Accordingly, an exemplary coronary sinus lead 106 is optionally designed to receive atrial and ventricular cardiac signals and to deliver left ventricular pacing therapy using, for example, at least a left ventricular tip electrode 122, left atrial pacing therapy using at least a left atrial ring electrode 124, and shocking therapy using at least a left atrial coil electrode 126. For a complete description of a coronary sinus lead, the reader is directed to U.S. Pat. No. 5,466,254, “Coronary Sinus Lead with Atrial Sensing Capability” (Helland), which is incorporated herein by reference. The coronary sinus lead 106 further optionally includes electrodes for epicardial positioning and/or stimulation of autonomic nerves. Such a lead may include pacing and autonomic nerve stimulation functionality and may further include bifurcations or legs. For example, an exemplary coronary sinus lead includes pacing electrodes capable of delivering pacing pulses to a patient's left ventricle and at least one electrode capable of stimulating an autonomic nerve.
The stimulation device 100 is also shown in electrical communication with the patient's heart 102 by way of an implantable right ventricular lead 108 having, in the example of
Housing 200 for stimulation device 100 is often referred to as the “can”, “case” or “case electrode”, and may be programmably selected to act as the return electrode for all “unipolar” modes. Housing 200 may further be used as a return electrode alone or in combination with one or more of the coil electrodes 126, 132 and 134 for shocking purposes. Housing 200 may act as an electrode for nerve or other stimulation. Housing 200 further includes a connector (not shown) having a plurality of terminals 201, 202, 204, 206, 208, 212, 214, 216, 218, 221 (shown schematically and, for convenience, the names of the electrodes to which they are connected are shown next to the terminals).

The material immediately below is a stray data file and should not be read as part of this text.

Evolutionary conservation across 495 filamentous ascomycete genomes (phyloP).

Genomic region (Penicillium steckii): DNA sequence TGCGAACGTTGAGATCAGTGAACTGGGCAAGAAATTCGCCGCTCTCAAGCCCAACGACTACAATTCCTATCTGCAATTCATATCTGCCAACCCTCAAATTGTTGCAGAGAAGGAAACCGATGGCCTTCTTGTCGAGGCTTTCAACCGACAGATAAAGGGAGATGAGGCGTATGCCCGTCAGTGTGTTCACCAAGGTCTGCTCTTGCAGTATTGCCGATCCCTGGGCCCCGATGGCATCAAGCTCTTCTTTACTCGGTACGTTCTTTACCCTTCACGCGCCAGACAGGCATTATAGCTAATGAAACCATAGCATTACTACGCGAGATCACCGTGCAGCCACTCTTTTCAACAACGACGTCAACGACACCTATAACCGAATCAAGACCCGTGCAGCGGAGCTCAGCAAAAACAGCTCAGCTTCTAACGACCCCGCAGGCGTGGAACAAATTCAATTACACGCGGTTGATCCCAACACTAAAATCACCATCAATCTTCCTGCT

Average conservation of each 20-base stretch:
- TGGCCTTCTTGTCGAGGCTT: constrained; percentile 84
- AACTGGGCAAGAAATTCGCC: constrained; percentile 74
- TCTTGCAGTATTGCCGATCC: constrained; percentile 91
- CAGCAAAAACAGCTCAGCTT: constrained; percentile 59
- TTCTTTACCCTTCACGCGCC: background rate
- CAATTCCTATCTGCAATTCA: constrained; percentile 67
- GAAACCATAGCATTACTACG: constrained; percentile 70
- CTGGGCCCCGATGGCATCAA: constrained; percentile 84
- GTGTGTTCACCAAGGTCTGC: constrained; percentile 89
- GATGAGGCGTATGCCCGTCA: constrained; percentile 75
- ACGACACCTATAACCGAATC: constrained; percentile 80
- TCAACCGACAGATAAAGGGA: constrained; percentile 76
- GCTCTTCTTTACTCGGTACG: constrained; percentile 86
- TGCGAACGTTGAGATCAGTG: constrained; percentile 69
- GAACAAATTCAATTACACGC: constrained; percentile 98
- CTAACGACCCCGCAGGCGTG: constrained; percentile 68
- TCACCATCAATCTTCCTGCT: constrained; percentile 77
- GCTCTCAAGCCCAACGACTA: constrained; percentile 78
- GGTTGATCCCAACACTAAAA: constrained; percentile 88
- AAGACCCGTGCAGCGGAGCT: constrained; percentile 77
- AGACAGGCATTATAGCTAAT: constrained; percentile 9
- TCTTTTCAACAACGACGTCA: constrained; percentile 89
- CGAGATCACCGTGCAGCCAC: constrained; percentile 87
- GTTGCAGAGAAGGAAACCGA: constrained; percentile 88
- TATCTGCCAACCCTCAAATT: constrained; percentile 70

To achieve right atrial sensing, pacing and/or autonomic stimulation, the connector includes at least a right atrial tip terminal (AR TIP) 202 adapted for connection to the atrial tip electrode 120. A right atrial ring terminal (AR RING) 201 is also shown, which is adapted for connection to the atrial ring electrode 121. To achieve left chamber sensing, pacing, shocking, and/or autonomic stimulation, the connector includes at least a left ventricular tip terminal (VL TIP) 204, a left atrial ring terminal (AL RING) 206, and a left atrial shocking terminal (AL COIL) 208, which are adapted for connection to the left ventricular tip electrode 122, the left atrial ring electrode 124, and the left atrial coil electrode 126, respectively.